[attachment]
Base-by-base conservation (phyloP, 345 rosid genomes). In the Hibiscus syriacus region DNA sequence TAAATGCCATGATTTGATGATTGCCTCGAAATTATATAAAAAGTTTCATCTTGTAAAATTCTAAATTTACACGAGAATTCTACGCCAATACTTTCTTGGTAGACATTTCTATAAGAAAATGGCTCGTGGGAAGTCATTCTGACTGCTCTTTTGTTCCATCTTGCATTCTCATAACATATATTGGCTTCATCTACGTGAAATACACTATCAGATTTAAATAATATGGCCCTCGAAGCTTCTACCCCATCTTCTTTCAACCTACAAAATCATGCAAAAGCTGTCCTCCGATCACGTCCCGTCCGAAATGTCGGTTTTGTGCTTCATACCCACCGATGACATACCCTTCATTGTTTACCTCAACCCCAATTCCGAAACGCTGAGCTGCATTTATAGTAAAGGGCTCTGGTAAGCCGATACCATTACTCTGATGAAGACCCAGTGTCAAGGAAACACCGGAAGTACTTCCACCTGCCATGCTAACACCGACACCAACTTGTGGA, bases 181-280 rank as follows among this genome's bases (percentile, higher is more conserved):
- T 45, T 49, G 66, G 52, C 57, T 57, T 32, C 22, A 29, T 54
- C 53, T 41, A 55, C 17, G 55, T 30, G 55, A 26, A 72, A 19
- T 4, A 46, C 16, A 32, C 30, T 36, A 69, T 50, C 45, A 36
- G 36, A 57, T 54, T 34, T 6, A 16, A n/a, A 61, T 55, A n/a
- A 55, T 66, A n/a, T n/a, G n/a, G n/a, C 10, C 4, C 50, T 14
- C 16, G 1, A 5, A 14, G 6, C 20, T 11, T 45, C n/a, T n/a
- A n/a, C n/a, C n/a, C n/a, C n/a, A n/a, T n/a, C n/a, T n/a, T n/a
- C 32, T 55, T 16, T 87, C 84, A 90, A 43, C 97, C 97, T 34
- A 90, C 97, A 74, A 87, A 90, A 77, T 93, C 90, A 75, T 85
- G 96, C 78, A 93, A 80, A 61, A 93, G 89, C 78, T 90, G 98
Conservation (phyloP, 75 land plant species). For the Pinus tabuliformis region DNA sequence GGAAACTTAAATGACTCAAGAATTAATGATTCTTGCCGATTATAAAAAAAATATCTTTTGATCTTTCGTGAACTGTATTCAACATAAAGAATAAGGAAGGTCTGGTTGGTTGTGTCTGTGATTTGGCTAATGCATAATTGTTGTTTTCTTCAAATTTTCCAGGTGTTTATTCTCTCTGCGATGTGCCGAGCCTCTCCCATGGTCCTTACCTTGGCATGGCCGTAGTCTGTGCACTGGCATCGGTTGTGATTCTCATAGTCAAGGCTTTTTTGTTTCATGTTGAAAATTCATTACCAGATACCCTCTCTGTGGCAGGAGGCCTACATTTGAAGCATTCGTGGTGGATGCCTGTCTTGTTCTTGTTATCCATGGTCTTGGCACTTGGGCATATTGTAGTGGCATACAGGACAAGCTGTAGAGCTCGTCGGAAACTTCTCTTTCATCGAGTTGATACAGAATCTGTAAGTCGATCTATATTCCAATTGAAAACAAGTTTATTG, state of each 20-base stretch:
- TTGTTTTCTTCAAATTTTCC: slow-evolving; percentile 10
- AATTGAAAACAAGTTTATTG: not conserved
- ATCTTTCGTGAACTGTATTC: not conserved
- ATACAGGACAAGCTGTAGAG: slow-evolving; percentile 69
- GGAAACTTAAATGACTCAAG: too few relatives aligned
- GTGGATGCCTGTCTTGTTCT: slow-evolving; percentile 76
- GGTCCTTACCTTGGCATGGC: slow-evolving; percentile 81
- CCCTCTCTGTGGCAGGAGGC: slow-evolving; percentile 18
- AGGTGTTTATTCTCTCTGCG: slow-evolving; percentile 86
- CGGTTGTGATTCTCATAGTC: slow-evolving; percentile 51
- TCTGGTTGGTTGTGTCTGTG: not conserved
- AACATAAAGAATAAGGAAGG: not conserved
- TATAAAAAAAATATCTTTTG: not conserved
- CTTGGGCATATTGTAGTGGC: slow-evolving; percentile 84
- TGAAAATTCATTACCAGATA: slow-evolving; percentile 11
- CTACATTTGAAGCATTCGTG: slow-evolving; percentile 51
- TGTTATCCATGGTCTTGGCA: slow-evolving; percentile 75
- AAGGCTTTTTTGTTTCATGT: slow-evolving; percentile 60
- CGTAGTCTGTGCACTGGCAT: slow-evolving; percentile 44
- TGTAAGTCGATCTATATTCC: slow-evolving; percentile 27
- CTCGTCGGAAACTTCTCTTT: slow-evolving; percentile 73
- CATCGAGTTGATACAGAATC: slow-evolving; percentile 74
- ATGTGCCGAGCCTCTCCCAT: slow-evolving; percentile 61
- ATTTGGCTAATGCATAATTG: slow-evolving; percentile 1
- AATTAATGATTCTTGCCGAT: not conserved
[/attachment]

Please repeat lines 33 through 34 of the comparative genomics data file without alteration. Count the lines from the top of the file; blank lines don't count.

- CTCGTCGGAAACTTCTCTTT: slow-evolving; percentile 73
- CATCGAGTTGATACAGAATC: slow-evolving; percentile 74